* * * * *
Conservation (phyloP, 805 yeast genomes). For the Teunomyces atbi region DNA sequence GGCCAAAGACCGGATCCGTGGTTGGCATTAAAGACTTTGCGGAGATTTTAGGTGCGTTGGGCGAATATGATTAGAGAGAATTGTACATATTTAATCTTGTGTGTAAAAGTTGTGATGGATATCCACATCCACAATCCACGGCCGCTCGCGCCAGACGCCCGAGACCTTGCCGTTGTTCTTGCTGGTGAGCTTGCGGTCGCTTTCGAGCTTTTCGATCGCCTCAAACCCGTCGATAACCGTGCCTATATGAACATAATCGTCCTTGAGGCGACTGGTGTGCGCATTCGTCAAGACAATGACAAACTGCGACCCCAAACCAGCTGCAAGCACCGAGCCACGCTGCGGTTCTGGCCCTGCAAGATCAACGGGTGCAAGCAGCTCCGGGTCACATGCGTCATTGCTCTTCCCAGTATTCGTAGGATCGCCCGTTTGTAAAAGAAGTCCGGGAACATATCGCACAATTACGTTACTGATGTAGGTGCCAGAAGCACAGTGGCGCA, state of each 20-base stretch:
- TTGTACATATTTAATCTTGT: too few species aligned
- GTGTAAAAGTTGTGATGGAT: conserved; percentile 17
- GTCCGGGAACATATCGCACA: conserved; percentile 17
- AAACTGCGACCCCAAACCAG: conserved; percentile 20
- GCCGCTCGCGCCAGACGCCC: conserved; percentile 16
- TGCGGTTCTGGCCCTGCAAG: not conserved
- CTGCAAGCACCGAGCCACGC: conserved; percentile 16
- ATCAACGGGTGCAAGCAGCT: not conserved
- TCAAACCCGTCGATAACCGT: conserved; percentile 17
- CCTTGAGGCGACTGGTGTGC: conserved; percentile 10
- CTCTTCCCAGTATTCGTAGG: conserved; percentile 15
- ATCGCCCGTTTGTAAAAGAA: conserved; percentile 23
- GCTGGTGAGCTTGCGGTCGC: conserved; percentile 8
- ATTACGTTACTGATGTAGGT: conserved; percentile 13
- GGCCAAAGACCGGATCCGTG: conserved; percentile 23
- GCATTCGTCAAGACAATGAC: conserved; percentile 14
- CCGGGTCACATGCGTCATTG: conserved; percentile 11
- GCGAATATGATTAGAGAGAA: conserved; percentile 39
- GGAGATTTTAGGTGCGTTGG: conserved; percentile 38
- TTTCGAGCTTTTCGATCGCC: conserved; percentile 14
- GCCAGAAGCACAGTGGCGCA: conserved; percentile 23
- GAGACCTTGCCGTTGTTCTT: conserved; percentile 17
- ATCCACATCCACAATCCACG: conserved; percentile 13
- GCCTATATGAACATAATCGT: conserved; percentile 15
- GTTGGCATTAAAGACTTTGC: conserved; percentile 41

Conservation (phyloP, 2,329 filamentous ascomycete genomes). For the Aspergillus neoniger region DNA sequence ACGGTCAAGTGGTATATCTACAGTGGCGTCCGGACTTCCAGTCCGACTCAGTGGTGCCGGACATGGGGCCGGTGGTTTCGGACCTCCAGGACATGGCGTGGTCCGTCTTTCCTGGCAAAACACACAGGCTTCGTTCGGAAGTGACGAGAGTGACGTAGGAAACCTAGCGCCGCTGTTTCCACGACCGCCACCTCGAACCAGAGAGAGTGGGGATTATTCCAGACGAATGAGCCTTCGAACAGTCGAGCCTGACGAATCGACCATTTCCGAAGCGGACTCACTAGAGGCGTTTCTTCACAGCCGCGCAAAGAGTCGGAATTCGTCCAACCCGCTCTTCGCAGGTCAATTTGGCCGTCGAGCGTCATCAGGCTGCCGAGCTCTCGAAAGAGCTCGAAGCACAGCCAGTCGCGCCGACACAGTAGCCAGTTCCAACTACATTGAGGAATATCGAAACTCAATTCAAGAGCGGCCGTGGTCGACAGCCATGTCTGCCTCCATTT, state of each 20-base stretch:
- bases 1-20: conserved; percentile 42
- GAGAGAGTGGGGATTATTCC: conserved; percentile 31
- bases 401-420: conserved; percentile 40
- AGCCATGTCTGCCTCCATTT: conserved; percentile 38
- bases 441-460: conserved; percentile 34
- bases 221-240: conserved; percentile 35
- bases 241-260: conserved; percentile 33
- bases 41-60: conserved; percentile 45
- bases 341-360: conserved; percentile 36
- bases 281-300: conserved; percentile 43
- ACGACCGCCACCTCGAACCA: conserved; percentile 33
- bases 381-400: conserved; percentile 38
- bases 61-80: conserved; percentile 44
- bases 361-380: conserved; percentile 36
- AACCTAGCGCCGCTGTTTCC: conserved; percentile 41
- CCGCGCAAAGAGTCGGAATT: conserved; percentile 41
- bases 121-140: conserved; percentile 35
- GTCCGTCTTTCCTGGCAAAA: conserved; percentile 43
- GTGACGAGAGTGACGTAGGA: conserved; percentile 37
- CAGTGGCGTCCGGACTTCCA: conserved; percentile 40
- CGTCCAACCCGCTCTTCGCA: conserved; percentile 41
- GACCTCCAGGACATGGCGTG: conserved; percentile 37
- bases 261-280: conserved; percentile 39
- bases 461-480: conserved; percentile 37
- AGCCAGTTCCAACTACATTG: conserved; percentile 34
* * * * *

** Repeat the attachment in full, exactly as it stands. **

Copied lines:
Conservation (phyloP, 805 yeast genomes). For the Teunomyces atbi region DNA sequence GGCCAAAGACCGGATCCGTGGTTGGCATTAAAGACTTTGCGGAGATTTTAGGTGCGTTGGGCGAATATGATTAGAGAGAATTGTACATATTTAATCTTGTGTGTAAAAGTTGTGATGGATATCCACATCCACAATCCACGGCCGCTCGCGCCAGACGCCCGAGACCTTGCCGTTGTTCTTGCTGGTGAGCTTGCGGTCGCTTTCGAGCTTTTCGATCGCCTCAAACCCGTCGATAACCGTGCCTATATGAACATAATCGTCCTTGAGGCGACTGGTGTGCGCATTCGTCAAGACAATGACAAACTGCGACCCCAAACCAGCTGCAAGCACCGAGCCACGCTGCGGTTCTGGCCCTGCAAGATCAACGGGTGCAAGCAGCTCCGGGTCACATGCGTCATTGCTCTTCCCAGTATTCGTAGGATCGCCCGTTTGTAAAAGAAGTCCGGGAACATATCGCACAATTACGTTACTGATGTAGGTGCCAGAAGCACAGTGGCGCA, state of each 20-base stretch:
- TTGTACATATTTAATCTTGT: too few species aligned
- GTGTAAAAGTTGTGATGGAT: conserved; percentile 17
- GTCCGGGAACATATCGCACA: conserved; percentile 17
- AAACTGCGACCCCAAACCAG: conserved; percentile 20
- GCCGCTCGCGCCAGACGCCC: conserved; percentile 16
- TGCGGTTCTGGCCCTGCAAG: not conserved
- CTGCAAGCACCGAGCCACGC: conserved; percentile 16
- ATCAACGGGTGCAAGCAGCT: not conserved
- TCAAACCCGTCGATAACCGT: conserved; percentile 17
- CCTTGAGGCGACTGGTGTGC: conserved; percentile 10
- CTCTTCCCAGTATTCGTAGG: conserved; percentile 15
- ATCGCCCGTTTGTAAAAGAA: conserved; percentile 23
- GCTGGTGAGCTTGCGGTCGC: conserved; percentile 8
- ATTACGTTACTGATGTAGGT: conserved; percentile 13
- GGCCAAAGACCGGATCCGTG: conserved; percentile 23
- GCATTCGTCAAGACAATGAC: conserved; percentile 14
- CCGGGTCACATGCGTCATTG: conserved; percentile 11
- GCGAATATGATTAGAGAGAA: conserved; percentile 39
- GGAGATTTTAGGTGCGTTGG: conserved; percentile 38
- TTTCGAGCTTTTCGATCGCC: conserved; percentile 14
- GCCAGAAGCACAGTGGCGCA: conserved; percentile 23
- GAGACCTTGCCGTTGTTCTT: conserved; percentile 17
- ATCCACATCCACAATCCACG: conserved; percentile 13
- GCCTATATGAACATAATCGT: conserved; percentile 15
- GTTGGCATTAAAGACTTTGC: conserved; percentile 41

Conservation (phyloP, 2,329 filamentous ascomycete genomes). For the Aspergillus neoniger region DNA sequence ACGGTCAAGTGGTATATCTACAGTGGCGTCCGGACTTCCAGTCCGACTCAGTGGTGCCGGACATGGGGCCGGTGGTTTCGGACCTCCAGGACATGGCGTGGTCCGTCTTTCCTGGCAAAACACACAGGCTTCGTTCGGAAGTGACGAGAGTGACGTAGGAAACCTAGCGCCGCTGTTTCCACGACCGCCACCTCGAACCAGAGAGAGTGGGGATTATTCCAGACGAATGAGCCTTCGAACAGTCGAGCCTGACGAATCGACCATTTCCGAAGCGGACTCACTAGAGGCGTTTCTTCACAGCCGCGCAAAGAGTCGGAATTCGTCCAACCCGCTCTTCGCAGGTCAATTTGGCCGTCGAGCGTCATCAGGCTGCCGAGCTCTCGAAAGAGCTCGAAGCACAGCCAGTCGCGCCGACACAGTAGCCAGTTCCAACTACATTGAGGAATATCGAAACTCAATTCAAGAGCGGCCGTGGTCGACAGCCATGTCTGCCTCCATTT, state of each 20-base stretch:
- bases 1-20: conserved; percentile 42
- GAGAGAGTGGGGATTATTCC: conserved; percentile 31
- bases 401-420: conserved; percentile 40
- AGCCATGTCTGCCTCCATTT: conserved; percentile 38
- bases 441-460: conserved; percentile 34
- bases 221-240: conserved; percentile 35
- bases 241-260: conserved; percentile 33
- bases 41-60: conserved; percentile 45
- bases 341-360: conserved; percentile 36
- bases 281-300: conserved; percentile 43
- ACGACCGCCACCTCGAACCA: conserved; percentile 33
- bases 381-400: conserved; percentile 38
- bases 61-80: conserved; percentile 44
- bases 361-380: conserved; percentile 36
- AACCTAGCGCCGCTGTTTCC: conserved; percentile 41
- CCGCGCAAAGAGTCGGAATT: conserved; percentile 41
- bases 121-140: conserved; percentile 35
- GTCCGTCTTTCCTGGCAAAA: conserved; percentile 43
- GTGACGAGAGTGACGTAGGA: conserved; percentile 37
- CAGTGGCGTCCGGACTTCCA: conserved; percentile 40
- CGTCCAACCCGCTCTTCGCA: conserved; percentile 41
- GACCTCCAGGACATGGCGTG: conserved; percentile 37
- bases 261-280: conserved; percentile 39
- bases 461-480: conserved; percentile 37
- AGCCAGTTCCAACTACATTG: conserved; percentile 34